However, local museums might not be so fortunate as they await the impact of the local authority settlements. Many local and region museums and galleries receive their funding from local government. Stephen Duechar, director of the Art Fund, said:

“It is the forthcoming local authority settlements that will determine the fate of the majority of the UK’s museums and galleries – the hundreds of institutions across the country are already under-resourced and vulnerable”.

Although cuts had been expected, Arts Council England funding will bring a small increase in cash terms of approximately £10m per annum for the four years up to 2019/20. In practice this means a 5% reduction in real terms.
Sir Peter Bazalgette, chair of ACE, said “this is an astonishing settlement for arts and culture”.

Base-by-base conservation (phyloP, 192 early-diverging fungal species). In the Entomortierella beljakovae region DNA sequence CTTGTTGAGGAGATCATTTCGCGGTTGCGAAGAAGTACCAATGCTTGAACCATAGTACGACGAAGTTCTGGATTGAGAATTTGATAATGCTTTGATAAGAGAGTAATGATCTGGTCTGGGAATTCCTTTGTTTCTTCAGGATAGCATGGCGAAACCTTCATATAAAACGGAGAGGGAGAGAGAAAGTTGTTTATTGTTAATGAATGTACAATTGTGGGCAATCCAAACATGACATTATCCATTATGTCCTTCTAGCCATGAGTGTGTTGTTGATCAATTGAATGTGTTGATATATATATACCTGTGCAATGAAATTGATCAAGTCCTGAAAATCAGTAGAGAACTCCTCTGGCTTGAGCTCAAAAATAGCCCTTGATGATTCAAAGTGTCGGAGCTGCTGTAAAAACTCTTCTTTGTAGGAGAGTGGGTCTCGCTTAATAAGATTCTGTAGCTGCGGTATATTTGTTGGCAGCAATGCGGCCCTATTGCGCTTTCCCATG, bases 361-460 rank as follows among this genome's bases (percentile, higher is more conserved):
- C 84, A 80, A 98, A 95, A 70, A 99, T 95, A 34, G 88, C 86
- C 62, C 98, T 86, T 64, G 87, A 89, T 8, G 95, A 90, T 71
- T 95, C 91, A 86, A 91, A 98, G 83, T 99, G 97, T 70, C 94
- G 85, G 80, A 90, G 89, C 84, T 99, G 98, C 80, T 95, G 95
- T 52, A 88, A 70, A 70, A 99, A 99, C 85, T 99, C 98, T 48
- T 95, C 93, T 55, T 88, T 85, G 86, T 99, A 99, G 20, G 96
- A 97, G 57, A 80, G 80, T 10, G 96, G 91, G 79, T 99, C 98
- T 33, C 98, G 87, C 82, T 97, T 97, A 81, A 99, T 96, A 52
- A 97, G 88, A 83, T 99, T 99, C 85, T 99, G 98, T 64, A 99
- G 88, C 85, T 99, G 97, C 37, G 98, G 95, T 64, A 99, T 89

Sir John Tusa, former director of the Barbican Centre described the 5% cut as “a victory”, given that some had expected cuts of up to 20%. He described Osborne as a “Chancellor for the arts”.
George Osborne confirmed that he recognised the economic value of investing in the arts. He said it was “one of the best investments we can make as a nation”, arguing that return of a quarter of a trillion pounds on a £1 billion investment was “not a bad return”.
 

6. Cut in environmental funding

Many environmental charities and campaign groups were disappointed by the Autumn Statement., especially the change to the government’s energy efficiency programme.
Peter Smith of fuel poverty charity National Energy Action told The Guardian:

“Energy efficiency can reduce energy bills and keep vulnerable people out of hospital. This decision could lead to the NHS having to spend in excess of £22 billion to treat cold-related illnesses over the next 15 years”.

 


 

7. £15m to women’s charities


 
The Chancellor confirmed that current receipts from the ‘tampon tax’, a 5% VAT levy on sanitary products deemed ‘luxury’ items for women, will for a while be diverted to fund women’s health and support charities. This should generate £15 million a year for them.